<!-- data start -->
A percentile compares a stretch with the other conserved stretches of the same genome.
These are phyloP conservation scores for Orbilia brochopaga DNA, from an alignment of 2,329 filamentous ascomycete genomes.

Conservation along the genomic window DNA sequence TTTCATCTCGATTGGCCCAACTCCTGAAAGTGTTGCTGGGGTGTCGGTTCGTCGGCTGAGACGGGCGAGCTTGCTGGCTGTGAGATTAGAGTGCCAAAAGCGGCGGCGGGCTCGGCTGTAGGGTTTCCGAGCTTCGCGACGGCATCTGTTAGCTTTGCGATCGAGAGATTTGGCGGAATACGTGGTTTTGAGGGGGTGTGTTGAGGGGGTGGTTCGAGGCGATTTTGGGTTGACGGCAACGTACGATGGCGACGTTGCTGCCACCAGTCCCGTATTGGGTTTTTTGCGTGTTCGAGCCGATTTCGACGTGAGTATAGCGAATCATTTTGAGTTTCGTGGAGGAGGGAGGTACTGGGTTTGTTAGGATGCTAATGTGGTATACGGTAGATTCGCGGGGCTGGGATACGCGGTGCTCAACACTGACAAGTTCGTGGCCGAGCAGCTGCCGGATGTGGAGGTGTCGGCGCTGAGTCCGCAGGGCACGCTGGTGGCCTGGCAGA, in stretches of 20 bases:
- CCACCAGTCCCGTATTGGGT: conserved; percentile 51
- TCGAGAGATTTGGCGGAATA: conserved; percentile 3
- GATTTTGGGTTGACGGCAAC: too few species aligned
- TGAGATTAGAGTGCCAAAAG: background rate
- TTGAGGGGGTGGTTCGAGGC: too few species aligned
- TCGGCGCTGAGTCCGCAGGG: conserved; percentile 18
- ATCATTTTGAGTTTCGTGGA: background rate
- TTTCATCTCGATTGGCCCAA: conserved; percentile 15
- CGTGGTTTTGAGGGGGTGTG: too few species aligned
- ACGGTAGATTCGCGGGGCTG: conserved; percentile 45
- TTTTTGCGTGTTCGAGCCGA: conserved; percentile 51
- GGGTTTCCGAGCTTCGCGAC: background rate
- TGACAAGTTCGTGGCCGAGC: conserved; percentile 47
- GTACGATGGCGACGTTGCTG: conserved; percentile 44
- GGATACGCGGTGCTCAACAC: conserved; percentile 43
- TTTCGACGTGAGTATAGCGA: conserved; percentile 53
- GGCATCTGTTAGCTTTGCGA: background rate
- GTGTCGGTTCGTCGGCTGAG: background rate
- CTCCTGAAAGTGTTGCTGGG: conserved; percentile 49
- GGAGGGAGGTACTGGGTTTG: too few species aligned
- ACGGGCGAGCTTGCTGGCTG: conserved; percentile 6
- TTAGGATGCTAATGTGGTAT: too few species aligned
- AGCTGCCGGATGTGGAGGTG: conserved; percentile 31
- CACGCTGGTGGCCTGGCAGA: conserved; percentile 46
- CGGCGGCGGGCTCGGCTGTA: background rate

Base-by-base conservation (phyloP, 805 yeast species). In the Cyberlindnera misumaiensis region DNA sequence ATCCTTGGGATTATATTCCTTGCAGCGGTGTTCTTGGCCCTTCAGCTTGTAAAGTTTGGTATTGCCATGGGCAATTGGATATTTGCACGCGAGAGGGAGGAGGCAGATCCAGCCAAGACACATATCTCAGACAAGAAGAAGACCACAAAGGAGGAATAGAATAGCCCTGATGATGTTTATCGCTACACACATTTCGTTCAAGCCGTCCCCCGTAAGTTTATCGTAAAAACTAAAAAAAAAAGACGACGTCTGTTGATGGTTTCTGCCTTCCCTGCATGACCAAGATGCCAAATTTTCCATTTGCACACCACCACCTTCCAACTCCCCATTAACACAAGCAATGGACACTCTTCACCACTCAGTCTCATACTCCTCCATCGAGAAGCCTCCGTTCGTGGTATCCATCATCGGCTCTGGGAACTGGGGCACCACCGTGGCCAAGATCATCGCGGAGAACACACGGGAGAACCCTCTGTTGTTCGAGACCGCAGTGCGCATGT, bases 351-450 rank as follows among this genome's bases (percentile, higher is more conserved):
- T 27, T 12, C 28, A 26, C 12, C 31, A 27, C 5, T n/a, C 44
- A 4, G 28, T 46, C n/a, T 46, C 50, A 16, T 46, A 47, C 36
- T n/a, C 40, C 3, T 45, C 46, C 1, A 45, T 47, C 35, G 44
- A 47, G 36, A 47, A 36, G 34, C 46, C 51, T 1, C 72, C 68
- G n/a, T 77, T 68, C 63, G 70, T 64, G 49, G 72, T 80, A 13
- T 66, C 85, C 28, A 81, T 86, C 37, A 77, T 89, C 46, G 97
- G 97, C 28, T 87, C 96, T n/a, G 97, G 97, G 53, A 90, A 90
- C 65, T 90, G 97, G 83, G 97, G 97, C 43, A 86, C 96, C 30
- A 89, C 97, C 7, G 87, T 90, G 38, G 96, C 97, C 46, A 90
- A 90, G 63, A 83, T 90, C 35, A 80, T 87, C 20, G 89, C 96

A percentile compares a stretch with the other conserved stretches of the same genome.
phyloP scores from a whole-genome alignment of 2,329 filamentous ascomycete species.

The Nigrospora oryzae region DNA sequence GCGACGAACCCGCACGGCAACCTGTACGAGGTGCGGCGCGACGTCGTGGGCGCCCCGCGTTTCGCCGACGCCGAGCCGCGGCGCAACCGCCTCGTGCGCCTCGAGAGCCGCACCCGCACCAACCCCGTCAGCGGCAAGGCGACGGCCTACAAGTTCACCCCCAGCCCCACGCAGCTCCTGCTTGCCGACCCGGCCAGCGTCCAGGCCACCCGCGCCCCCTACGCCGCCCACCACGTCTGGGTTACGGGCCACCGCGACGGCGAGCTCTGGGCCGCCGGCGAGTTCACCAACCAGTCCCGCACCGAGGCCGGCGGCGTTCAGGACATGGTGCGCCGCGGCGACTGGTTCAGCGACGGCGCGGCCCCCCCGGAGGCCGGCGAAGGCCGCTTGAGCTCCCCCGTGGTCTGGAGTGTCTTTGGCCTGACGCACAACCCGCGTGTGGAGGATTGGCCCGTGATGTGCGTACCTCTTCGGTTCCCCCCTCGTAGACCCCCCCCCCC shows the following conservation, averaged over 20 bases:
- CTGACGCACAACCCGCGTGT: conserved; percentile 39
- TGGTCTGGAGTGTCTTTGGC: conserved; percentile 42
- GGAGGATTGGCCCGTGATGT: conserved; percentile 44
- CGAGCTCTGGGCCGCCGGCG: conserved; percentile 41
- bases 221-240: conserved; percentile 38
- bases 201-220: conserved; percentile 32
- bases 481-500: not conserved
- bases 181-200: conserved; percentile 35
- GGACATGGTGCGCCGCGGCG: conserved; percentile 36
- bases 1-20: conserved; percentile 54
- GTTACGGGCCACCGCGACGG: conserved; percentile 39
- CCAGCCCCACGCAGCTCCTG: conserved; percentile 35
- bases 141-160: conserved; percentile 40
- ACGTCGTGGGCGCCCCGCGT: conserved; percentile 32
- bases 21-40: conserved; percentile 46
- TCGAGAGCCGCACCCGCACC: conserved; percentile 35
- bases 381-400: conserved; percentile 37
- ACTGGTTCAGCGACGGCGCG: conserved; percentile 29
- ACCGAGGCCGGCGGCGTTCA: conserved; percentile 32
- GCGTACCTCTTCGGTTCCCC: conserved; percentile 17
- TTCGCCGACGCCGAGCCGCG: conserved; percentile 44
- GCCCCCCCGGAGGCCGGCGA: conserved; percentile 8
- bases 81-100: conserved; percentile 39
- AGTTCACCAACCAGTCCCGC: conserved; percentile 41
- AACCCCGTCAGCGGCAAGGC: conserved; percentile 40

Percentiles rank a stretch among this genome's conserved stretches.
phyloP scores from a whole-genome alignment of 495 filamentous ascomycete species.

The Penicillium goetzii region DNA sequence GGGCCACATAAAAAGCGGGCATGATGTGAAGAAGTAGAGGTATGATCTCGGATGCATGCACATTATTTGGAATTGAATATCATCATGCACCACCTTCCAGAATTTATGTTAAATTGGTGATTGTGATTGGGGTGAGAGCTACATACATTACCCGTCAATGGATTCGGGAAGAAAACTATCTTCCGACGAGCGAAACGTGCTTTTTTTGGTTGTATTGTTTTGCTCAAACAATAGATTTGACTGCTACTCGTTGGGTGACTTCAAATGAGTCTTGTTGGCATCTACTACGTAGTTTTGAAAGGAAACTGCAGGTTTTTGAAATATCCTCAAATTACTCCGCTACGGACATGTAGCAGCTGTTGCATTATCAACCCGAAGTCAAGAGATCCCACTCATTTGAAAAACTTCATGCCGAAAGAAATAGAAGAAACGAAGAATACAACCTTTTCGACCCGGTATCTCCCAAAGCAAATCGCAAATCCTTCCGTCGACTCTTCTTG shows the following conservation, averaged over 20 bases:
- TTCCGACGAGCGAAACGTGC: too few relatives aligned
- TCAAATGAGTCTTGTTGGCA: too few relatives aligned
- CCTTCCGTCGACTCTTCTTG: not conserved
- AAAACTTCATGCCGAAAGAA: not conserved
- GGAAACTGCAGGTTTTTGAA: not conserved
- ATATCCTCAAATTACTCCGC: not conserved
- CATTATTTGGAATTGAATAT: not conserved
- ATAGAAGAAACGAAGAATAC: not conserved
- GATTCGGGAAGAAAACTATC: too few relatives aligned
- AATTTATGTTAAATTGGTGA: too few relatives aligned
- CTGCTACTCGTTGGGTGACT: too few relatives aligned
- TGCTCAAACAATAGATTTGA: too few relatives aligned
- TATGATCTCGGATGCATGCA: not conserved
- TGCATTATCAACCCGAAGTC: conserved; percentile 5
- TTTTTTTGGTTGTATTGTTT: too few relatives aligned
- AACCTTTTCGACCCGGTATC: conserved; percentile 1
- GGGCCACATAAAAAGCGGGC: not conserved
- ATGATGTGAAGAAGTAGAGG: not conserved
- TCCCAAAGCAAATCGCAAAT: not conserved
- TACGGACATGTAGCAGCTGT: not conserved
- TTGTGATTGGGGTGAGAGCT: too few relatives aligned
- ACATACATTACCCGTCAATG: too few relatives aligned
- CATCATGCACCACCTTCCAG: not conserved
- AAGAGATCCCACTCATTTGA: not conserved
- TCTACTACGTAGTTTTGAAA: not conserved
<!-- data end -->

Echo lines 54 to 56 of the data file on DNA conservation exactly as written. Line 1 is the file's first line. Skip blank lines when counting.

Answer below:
- CCAGCCCCACGCAGCTCCTG: conserved; percentile 35
- bases 141-160: conserved; percentile 40
- ACGTCGTGGGCGCCCCGCGT: conserved; percentile 32